I would take the train out of the city, with its closed spaces, its darkness, to the village of Vétheuil, 69 kilometers to the north. A blue gate at the level of the street opened to a climb on foot to the house, a terrace before the front door. The view from the hilltop was of a landscape managed, orderly: poplars by the winding river, and a village on the far bank. The grounds, the rooms in the house, and the mealtimes were also orderly, though I did not give much thought, then, to the value of order. Monet had once lived here, though at the base of the hill, in what was now the gardener’s cottage. His first wife, Camille, was buried in a cemetery beyond the garden.
On one visit I walked out to Mitchell’s studio to look at a painting. I don’t know if this was the first time I went into her studio. I liked the painting, very much, and thought there was no problem with the way I looked at it. It was what it was, shapes and colors, white and blue. Then I was told by Joan or someone else that it referred to the landscape here in Vétheuil, specifically to cornflowers. Whatever I had known or not known about painting before, this was a surprise to me, even a shock. Apparently I had not known that an abstract painting could contain references to subject matter. Two things happened at once: the painting abruptly went beyond itself, lost its solitariness, acquired a relationship to fields, to flowers; and it changed from something I understood into something I did not understand, a mystery, a problem.
Later I could try to figure it out: there had to be visual clues in the picture. Were all, or only some, of the elements in it clues? If the lighter, scattered, or broken areas of blue referred to cornflowers, what did the blocks of darker blue refer to, and the opulent white? Or were all the elements clues but some of them to private, unknowable subjects? Was this a representation of an emotional response to cornflowers, or to a memory of cornflowers?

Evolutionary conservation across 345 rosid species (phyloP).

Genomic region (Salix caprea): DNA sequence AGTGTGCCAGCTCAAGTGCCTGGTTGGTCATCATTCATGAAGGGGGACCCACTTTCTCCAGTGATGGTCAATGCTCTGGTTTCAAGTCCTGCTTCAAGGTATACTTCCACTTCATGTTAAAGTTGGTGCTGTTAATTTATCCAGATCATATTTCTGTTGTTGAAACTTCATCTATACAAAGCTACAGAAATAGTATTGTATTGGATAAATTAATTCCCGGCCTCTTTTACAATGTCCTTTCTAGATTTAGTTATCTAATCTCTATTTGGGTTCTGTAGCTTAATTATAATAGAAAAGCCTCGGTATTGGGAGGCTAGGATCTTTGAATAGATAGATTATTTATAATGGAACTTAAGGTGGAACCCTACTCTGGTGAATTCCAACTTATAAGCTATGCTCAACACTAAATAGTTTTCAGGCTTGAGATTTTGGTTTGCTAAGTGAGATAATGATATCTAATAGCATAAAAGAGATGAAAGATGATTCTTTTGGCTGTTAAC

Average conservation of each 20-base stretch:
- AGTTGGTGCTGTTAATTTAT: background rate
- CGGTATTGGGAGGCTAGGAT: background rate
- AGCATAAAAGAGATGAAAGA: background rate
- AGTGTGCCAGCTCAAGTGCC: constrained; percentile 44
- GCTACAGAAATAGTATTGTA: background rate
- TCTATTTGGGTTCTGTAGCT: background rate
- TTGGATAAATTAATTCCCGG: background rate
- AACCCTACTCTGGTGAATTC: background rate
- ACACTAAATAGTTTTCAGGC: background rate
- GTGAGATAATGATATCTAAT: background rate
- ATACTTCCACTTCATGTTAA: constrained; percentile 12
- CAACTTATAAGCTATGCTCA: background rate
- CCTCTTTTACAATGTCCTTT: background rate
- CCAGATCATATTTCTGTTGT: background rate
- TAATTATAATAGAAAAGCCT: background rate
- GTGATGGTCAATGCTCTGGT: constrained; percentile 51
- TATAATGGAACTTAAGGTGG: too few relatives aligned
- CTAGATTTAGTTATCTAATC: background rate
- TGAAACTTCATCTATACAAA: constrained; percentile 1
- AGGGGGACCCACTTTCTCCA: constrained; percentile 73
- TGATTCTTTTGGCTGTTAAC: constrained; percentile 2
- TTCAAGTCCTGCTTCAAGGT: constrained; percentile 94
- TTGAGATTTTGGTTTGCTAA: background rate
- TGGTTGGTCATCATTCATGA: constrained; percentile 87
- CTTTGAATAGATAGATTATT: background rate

I like to understand things and tend to ask questions of myself or another person until there is nothing left that I do not understand. At the time, in the midst of a period when I was training myself so hard in another kind of representation, and seeing more and more clearly into the subtlest workings of my language, I was confronted with this experience of opacity.
I had had other striking experiences of incomprehension, the most extended being the weeks I spent in an Austrian first-grade class listening to the German language, before it began to change slowly, a fragment at a time, to something I could understand. Years later, when translating French texts into English, I struggled so hard with the meaning of certain complex sentences that I was sure I felt this struggle physiologically inside my brain—the little currents of electricity sparked, traveled, leaped forward against the problem, fell back, leaped again from a different side, failed. But this experience caught me unprepared, in its novel form—no words, but three panels of blue and white.
Eventually I began to find answers to my questions, but they were not complete answers, and after a time I did not feel the need for complete answers, because I saw that part of the force of the painting was that it continued to elude explanation. I became willing to allow aspects of the painting to remain mysterious, and I became willing to allow aspects of other problems to remain unsolved as well, and it was this new tolerance for, and then satisfaction in, the unexplained and unsolved that marked a change in me.
Even now, just by remaining so mysteriously fixed in my memory, the painting poses a question that, once again, remains even after I have attempted to answer it, and that is, not how does the painting work, but how does the memory of the painting work?